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Year : 2022  |  Volume : 67  |  Issue : 4  |  Page : 427-428
Lichenoid drug reaction post-COVID vaccination with the modified chimpanzee adenovirus

1 From the General Physician, Department of Mycology, General Hospital Dr. Manuel Gea González, Mexico City, Mexico
2 Dermatopathology, Private Practice, Mexico City, Mexico
3 Dermatologist, Mycology Department, General Hospital Dr. Manuel Gea González. Mexico City, Mexico

Date of Web Publication2-Nov-2022

Correspondence Address:
Gabriela Moreno-Coutiño
Dermatologist, Mycology Department, General Hospital Dr. Manuel Gea González. Mexico City
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Source of Support: None, Conflict of Interest: None

DOI: 10.4103/ijd.ijd_747_21

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How to cite this article:
Garcia-Mendoza P, Espinoza-Hernández J, Moreno-Coutiño G. Lichenoid drug reaction post-COVID vaccination with the modified chimpanzee adenovirus. Indian J Dermatol 2022;67:427-8

How to cite this URL:
Garcia-Mendoza P, Espinoza-Hernández J, Moreno-Coutiño G. Lichenoid drug reaction post-COVID vaccination with the modified chimpanzee adenovirus. Indian J Dermatol [serial online] 2022 [cited 2023 Feb 8];67:427-8. Available from:


Development of traditional vaccines is an extensive and complex process that may last up to many years; however, because of the SARS-CoV-2 pandemic, time had to be significantly reduced. This could be attained due to pre-existing preclinical studies of candidate vaccines for SARS-CoV and MERS-CoV, resulting in the first clinical trial for a candidate vaccine in March 2020.[1]

The University of Oxford and AstraZeneca developed the second approved vaccine against SARS-Cov-2, known as ChAdOx1 nCoV-19 (AZD1222), from a recombinant chimpanzee adenovirus that expressed the spike glycoprotein of SARS CoV-2 and was first authorized in the UK in December 2020.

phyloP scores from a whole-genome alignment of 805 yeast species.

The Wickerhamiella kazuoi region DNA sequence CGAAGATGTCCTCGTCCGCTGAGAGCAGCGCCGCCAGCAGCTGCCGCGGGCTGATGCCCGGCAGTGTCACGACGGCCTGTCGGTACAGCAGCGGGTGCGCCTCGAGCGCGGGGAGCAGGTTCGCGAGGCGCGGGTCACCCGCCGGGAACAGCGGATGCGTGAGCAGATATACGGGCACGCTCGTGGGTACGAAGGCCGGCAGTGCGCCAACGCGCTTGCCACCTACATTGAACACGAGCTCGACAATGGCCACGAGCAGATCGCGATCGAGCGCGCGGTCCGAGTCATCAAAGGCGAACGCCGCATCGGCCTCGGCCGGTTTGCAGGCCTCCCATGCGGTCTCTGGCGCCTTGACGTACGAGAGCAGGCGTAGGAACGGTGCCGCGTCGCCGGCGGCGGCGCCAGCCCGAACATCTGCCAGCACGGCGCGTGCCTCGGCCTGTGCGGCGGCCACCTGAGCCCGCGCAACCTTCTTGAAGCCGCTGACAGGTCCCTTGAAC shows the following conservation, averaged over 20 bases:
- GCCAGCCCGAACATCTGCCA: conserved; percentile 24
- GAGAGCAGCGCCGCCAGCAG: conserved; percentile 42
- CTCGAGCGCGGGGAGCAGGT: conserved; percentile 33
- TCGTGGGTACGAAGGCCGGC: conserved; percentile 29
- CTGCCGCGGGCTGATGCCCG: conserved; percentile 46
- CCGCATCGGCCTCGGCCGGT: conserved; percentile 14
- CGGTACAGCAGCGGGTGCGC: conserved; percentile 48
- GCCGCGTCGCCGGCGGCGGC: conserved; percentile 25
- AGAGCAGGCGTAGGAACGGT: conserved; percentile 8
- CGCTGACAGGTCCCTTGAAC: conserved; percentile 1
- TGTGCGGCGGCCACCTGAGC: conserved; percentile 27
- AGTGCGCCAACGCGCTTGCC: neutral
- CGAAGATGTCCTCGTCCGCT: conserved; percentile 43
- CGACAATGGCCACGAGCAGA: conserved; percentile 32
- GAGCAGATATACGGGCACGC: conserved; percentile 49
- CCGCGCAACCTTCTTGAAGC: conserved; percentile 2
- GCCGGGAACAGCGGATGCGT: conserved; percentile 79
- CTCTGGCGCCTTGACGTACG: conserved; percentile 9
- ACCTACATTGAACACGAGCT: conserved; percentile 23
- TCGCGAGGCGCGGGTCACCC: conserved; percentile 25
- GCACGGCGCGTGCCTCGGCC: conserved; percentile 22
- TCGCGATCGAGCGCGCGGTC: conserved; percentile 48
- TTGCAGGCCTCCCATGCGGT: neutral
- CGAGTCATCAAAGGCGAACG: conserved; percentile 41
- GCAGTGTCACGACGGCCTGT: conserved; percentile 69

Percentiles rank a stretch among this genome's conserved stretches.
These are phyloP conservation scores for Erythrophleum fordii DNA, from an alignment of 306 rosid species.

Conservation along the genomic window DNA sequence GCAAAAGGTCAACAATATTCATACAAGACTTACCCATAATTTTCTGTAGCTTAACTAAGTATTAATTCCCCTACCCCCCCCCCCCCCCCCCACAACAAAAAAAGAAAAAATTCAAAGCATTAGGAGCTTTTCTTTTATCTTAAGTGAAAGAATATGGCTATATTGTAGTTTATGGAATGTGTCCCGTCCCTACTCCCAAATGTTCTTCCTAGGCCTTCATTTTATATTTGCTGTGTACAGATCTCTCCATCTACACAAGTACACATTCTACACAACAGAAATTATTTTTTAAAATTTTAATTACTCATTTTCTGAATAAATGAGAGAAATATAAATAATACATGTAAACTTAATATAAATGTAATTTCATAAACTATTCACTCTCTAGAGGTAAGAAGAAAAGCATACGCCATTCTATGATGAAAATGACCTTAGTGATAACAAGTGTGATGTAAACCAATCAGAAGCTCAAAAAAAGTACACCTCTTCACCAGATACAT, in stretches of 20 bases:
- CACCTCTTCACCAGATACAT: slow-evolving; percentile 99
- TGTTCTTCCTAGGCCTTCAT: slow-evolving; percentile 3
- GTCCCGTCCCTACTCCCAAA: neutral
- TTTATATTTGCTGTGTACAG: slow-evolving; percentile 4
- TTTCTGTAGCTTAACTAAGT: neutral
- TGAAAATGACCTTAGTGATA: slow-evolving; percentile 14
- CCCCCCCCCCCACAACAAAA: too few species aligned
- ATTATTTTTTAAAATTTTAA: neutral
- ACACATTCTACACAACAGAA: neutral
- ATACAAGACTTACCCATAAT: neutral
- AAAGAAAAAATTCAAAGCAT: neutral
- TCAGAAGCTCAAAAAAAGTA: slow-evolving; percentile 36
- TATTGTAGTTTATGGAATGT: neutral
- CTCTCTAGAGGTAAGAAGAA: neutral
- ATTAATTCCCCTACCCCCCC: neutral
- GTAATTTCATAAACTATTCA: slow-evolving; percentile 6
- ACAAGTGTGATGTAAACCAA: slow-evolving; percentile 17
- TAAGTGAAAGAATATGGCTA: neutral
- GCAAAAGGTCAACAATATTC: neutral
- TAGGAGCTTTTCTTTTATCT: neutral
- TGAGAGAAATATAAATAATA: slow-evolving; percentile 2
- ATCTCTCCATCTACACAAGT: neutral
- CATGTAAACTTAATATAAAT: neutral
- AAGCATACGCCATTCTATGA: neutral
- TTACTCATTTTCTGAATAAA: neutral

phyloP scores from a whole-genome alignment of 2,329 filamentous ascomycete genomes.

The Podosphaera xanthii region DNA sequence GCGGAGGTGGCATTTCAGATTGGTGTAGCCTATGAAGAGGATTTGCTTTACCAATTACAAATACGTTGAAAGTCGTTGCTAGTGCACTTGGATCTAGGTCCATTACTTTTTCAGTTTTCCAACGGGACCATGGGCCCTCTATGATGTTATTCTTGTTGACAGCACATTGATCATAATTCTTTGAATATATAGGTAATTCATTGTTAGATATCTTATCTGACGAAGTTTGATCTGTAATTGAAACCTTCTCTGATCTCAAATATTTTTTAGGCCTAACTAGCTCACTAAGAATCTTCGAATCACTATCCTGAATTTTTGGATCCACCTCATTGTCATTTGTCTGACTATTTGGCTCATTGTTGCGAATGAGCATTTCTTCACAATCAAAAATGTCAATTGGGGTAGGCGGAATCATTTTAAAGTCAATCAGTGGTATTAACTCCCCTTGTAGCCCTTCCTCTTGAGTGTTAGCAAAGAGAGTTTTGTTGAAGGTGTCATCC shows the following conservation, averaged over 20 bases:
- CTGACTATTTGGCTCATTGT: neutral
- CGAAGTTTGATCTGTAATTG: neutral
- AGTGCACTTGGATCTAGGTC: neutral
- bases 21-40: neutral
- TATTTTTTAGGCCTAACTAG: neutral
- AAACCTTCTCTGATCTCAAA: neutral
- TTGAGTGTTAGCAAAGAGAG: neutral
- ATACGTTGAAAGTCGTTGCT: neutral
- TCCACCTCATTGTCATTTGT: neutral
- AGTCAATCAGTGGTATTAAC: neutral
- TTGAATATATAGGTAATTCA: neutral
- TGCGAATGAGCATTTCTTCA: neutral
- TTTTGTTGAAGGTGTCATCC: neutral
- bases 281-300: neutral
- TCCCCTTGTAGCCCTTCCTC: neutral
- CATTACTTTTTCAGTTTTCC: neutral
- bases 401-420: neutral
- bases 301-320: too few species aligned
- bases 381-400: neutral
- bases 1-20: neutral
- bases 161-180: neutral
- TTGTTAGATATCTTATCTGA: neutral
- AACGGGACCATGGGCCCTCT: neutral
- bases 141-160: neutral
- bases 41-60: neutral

Local adverse effects include pain, local warmth or sensitivity at the injection site, erythema, swelling and itching; these are reported to occur among 1/10 patients.[2] Additionally, late reactions could appear up to 14 days later, which have been reported in variable percentages according to the type (or brand?) of vaccine (84% Moderna, 17% Pfizer).[2],[3] Below, we describe a case involving lichenoid drug eruption (LDE) associated with this vaccine that has not been described before in literature.

A 66-year-old male, smoker, without any relevant medical history attended for presenting a five-day dermatosis in the lower abdomen, otherwise asymptomatic [Figure 1]. He received his first dose of AstraZeneca COVID-19 vaccine a week earlier; aside from these lesions, he was unaware of other systemic or local symptoms. Moreover, he did not receive medication, neither systemic nor oral, for the dermatosis. A punch biopsy was performed and histopathology reported a lichenoid interface dermatitis, by lymphocytes with necrotic keratinocytes [Figure 2]. The capillary vessels were congestive and pigment incontinence was also observed. PAS stain was negative for infectious structures.
Figure 1: Lichenoid erythematous plaques in lower abdomen

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Figure 2: Histology, H&E 5× Parakeratosis, dense inflammatory infiltrate in dermo-epidermal junction, mainly by lymphocytes and scarce histiocytes